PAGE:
Oracle (NASDAQ:ORCL) is making available Big Data Appliance (BDA), a high-end solution for the fast-growing analytics market. Like Oracle’s Exadata and Exalogic machines, the product features an integrated package of hardware and software out of the box. Initial reactions to BDA were mixed. Larry Dignan states that there is a lower-than-expected price tag, which suggests Oracle, is dead serious.
Dell (NASDAQ:DELL) plans to enter the tablet market in late 2012. It has learned from the hastiness of some of its rivals and understands now that consumers value the “ecosystem” of a tablet as much as the hardware. Moreover, CEO Michael Dell advised the firm will look to make acquisitions in the solutions and services space. It continues its transformation away from being a pure PC seller, and there may also be an expansion of the firm’s IP portfolio through strategic buys.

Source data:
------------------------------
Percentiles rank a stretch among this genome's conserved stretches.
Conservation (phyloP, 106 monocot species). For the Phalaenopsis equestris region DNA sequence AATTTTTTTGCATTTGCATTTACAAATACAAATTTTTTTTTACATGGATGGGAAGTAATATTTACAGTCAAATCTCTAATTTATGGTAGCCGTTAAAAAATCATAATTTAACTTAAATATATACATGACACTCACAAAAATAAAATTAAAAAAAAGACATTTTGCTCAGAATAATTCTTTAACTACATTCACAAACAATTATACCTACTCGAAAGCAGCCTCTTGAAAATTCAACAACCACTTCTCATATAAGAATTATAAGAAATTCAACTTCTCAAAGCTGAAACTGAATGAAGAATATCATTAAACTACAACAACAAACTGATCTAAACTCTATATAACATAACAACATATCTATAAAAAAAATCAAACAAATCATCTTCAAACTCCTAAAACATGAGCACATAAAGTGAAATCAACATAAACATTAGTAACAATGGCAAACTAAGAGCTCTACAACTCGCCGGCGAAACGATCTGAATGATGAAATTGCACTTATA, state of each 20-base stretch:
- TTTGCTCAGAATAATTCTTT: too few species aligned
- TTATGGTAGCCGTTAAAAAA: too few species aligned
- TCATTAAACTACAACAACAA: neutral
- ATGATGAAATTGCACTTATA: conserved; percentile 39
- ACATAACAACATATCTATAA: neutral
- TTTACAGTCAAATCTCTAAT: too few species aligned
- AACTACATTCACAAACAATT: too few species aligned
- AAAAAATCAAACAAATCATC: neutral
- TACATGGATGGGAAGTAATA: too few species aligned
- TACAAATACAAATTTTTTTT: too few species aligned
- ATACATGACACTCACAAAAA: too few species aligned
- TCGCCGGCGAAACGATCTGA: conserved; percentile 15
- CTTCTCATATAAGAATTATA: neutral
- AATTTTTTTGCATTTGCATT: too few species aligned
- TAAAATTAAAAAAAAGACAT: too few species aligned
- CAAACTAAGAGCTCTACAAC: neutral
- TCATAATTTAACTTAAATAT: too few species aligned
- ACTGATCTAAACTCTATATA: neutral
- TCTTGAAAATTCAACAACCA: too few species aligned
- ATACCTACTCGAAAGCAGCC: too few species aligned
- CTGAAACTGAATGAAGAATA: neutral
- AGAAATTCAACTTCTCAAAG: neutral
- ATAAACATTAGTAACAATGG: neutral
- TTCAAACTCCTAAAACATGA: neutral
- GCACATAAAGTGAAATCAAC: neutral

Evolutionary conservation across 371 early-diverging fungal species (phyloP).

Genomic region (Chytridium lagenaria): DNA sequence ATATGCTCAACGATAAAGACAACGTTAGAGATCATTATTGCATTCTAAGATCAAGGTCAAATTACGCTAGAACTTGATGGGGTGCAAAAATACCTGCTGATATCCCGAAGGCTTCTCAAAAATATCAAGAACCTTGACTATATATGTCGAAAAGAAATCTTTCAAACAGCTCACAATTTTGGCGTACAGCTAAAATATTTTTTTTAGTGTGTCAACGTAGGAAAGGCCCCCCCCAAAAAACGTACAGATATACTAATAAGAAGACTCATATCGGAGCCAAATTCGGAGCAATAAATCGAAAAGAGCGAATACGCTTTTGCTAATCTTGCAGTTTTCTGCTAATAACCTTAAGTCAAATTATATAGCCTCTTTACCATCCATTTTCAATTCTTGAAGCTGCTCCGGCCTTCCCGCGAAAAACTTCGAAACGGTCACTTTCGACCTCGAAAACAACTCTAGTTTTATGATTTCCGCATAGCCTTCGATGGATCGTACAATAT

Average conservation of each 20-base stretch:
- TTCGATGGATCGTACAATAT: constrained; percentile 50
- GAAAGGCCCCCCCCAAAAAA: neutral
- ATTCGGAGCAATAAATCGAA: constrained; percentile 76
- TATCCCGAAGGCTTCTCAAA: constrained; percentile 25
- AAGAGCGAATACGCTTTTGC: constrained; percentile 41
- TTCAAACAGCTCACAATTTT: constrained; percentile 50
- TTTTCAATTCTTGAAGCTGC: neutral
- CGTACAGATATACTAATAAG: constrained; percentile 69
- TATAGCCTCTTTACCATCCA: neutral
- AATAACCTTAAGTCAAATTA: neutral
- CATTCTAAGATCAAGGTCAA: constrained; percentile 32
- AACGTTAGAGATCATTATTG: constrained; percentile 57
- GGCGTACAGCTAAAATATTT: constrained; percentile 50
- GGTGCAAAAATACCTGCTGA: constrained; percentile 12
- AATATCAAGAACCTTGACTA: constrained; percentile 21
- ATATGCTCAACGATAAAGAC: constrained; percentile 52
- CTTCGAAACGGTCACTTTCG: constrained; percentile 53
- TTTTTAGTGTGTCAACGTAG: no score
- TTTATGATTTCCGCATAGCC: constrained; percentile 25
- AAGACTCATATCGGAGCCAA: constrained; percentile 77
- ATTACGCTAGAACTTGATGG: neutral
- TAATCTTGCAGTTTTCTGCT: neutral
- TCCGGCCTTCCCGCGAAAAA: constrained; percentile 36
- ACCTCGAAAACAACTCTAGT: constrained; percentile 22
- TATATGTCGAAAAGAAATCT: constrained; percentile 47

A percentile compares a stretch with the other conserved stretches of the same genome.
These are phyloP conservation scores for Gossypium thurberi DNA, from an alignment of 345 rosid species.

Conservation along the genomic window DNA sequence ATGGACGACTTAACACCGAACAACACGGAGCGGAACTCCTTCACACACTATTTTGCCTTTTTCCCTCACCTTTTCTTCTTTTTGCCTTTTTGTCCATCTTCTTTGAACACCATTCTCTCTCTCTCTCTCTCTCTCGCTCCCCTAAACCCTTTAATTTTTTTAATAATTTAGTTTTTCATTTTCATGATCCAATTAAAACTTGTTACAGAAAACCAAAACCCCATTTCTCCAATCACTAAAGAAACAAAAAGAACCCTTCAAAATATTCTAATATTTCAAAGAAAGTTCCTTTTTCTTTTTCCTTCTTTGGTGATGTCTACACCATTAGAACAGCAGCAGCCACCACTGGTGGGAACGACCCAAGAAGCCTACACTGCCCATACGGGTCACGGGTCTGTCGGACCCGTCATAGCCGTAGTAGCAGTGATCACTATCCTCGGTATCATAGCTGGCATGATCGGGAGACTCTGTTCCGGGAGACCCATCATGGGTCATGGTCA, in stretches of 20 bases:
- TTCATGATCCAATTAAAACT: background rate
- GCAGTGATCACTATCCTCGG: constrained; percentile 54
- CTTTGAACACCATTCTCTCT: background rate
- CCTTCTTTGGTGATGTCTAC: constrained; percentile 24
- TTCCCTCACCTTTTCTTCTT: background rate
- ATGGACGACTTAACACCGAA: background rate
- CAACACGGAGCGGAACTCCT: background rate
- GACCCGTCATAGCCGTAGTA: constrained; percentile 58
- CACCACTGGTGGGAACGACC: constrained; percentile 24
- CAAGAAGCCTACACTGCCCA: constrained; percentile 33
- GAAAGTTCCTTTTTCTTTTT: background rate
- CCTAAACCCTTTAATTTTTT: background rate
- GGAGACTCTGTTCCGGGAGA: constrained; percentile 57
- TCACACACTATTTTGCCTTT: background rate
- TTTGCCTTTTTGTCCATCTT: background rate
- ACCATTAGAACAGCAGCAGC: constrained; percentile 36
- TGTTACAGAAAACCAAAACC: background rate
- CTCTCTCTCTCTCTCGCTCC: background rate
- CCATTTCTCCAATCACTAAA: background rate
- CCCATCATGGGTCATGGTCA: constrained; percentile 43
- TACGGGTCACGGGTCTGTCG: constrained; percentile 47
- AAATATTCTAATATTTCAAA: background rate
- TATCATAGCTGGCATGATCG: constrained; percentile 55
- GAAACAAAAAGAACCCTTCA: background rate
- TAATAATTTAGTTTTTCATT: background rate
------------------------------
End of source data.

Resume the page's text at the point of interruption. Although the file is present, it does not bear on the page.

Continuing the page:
Intel (NASDAQ:INTC) and Motorola Mobility (NYSE:MMI) strike a multi-year strategic collaborative mobile partnership, which includes working together on smartphones and tablet manufacturing.
Alibaba (ALBCF.PK) will buy back a 40% stake, which is currently held by Yahoo (NASDAQ:YHOO) by taking a $3 billion loan, which is down from an earlier estimation of $4 billion. Alibaba would make up the difference by tapping its cash reserves, estimated to be $3 billion or more. The reduced loan could attract more lenders to the deal.
Apple (NASDAQ:AAPL) confirms it has bought Israeli flash-storage company Anobit. Anobit supplies chips for the iPad and other devices, and Israeli mediate reported last month that Apple paid around $500 million for Anobit investors of which included Intel (NASDAQ:INTC).
Kindle Fire (NASDAQ:AMZN) and Nook Tablet (NYSE:BKS) are going head to head with Asus, which is rolling out a $250 seven-inch model of an Android tablet featuring an Nvidia (NASDAQ:NVDA) Tegra 3 CPU. ViewSonic says it will sell a 7-inch tablet with a less powerful chip for $170.